Graduate assistantships give students opportunities for professional experience, academic training and financial support while pursuing advanced degrees.
Those holding graduate assistantships are assigned relevant professional and academic experiences that may include:
- Teaching or assisting in a course under the supervision of a director or mentor.
- Grading for a course.
- Assisting in a program-sponsored laboratory or instructional center.
- Assisting a professor on a research project.
- Professional conference development.
- Development of administrative skills.
Specific assignments vary by type of assistantship.
Graduate assistantships generally entail 10-20 hours of work per week (.25 to .50 full-time exempt). Students who hold graduate assistantships are discouraged from working more than 20 hours per week for more than one semester during the period of the assistantship.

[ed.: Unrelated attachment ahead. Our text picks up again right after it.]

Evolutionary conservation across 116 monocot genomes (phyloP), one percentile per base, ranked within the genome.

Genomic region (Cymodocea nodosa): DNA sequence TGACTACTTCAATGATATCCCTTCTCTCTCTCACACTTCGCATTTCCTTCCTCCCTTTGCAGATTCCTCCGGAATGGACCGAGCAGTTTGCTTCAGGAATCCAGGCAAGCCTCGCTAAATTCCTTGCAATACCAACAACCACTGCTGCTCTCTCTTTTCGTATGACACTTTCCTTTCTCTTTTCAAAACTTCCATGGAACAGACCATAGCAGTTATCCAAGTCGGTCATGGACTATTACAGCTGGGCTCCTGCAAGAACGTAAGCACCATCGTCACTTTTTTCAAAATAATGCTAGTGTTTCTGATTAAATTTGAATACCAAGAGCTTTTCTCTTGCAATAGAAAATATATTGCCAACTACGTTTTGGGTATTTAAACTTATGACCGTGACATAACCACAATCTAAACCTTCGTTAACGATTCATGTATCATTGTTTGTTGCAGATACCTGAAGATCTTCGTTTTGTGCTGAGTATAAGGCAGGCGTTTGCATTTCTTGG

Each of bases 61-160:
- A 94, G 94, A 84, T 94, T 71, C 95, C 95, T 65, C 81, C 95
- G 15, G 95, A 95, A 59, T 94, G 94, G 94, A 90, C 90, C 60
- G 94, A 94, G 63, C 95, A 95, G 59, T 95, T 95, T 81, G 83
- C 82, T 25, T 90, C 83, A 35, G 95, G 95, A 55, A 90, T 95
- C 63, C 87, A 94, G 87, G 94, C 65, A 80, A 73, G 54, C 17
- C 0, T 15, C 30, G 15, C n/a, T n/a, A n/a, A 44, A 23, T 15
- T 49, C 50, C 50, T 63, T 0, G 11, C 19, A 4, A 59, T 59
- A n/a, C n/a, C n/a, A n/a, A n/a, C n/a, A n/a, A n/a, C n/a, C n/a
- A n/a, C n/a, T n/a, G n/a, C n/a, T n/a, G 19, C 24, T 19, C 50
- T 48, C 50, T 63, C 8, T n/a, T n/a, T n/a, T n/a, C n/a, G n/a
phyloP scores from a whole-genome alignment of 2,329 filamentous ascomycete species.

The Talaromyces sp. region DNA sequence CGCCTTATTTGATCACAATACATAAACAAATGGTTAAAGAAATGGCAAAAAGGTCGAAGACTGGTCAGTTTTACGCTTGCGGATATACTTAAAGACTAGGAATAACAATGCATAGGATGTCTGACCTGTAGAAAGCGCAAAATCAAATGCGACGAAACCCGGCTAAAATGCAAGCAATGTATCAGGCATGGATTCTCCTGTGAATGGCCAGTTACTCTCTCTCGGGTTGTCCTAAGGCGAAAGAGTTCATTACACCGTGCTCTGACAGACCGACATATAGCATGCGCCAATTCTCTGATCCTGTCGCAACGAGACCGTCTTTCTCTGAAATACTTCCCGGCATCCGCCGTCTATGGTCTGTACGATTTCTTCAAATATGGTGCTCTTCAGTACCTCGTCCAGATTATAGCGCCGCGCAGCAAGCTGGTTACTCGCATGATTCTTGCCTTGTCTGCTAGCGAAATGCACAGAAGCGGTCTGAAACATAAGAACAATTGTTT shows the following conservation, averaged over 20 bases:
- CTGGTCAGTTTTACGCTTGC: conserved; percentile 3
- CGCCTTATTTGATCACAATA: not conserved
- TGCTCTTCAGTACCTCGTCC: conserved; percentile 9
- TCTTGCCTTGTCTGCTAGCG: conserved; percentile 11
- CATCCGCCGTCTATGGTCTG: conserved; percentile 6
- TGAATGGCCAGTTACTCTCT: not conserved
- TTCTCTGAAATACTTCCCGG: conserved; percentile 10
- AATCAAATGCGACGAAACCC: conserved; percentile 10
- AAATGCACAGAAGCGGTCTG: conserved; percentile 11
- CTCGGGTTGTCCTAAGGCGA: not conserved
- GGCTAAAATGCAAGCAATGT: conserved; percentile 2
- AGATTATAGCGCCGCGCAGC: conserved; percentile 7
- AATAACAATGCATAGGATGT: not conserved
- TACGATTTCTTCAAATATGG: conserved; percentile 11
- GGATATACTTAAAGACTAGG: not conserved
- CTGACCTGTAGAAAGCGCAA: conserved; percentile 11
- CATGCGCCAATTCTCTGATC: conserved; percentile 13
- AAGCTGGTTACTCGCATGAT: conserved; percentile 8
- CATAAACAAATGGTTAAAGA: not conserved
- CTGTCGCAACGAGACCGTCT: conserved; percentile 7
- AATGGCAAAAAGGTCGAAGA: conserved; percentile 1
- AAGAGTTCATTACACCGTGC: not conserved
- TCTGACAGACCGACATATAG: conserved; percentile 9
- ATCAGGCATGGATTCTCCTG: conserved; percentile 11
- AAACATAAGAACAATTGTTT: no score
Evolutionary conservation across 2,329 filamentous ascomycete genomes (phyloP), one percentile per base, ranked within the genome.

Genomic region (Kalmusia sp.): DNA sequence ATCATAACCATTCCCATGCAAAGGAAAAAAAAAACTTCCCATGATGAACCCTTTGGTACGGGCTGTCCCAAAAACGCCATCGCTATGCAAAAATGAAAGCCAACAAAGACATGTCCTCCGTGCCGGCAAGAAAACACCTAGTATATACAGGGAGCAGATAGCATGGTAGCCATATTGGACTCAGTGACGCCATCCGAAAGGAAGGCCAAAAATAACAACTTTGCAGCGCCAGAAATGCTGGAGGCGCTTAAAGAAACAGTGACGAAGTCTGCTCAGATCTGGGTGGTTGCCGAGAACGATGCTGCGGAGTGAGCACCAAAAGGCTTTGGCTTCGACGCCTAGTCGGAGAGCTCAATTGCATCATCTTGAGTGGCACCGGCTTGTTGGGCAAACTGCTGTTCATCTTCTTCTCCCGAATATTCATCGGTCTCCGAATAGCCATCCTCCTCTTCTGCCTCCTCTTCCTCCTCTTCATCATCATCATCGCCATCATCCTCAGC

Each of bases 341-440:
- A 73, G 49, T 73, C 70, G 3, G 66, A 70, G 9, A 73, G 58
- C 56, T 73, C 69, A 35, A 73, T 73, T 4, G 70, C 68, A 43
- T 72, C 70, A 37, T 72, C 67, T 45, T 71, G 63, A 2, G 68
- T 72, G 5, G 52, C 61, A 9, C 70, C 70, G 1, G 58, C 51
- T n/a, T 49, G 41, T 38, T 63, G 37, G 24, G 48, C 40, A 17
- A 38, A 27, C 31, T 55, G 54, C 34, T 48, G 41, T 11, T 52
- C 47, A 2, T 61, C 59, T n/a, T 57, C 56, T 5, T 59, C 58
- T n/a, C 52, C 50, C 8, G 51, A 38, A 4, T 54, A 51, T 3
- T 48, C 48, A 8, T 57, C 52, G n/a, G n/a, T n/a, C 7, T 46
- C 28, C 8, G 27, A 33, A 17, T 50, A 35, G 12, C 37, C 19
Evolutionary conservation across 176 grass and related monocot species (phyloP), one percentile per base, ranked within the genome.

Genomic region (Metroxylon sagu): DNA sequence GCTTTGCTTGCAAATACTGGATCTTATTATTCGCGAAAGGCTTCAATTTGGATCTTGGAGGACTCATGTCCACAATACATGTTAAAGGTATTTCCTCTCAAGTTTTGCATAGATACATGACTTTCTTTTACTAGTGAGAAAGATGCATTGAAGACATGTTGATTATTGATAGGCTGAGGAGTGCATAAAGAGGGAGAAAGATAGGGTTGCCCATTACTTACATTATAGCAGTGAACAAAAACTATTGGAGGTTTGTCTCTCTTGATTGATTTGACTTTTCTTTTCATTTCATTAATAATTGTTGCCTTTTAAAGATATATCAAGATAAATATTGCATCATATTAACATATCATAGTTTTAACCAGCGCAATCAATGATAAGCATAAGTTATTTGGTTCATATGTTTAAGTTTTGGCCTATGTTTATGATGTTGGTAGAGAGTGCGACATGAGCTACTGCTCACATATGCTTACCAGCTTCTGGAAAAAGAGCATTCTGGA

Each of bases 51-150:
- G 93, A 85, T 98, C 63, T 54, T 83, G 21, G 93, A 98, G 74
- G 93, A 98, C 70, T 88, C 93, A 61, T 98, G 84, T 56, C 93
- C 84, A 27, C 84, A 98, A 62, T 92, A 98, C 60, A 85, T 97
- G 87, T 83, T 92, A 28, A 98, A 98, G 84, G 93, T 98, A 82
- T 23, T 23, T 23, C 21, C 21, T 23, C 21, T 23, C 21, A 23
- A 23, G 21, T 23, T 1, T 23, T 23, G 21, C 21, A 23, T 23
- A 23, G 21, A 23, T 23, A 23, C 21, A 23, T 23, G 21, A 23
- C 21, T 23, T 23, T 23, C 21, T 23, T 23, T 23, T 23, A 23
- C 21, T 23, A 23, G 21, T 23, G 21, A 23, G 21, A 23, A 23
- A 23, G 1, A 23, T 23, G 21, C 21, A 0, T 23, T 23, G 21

A portion of any project may include minor clerical elements, but all projects should incorporate decision-making, judgment, analysis and evaluation skills.
All projects are supervised by graduate faculty, administrative staff, or principal investigators.
Graduate students who hold assistantships may be required to provide their academic adviser with a written report of academic progress at the conclusion of the period for which the assistantship is awarded.
Recipients of graduate assistantships may qualify for additional funding through competitive fellowship awards.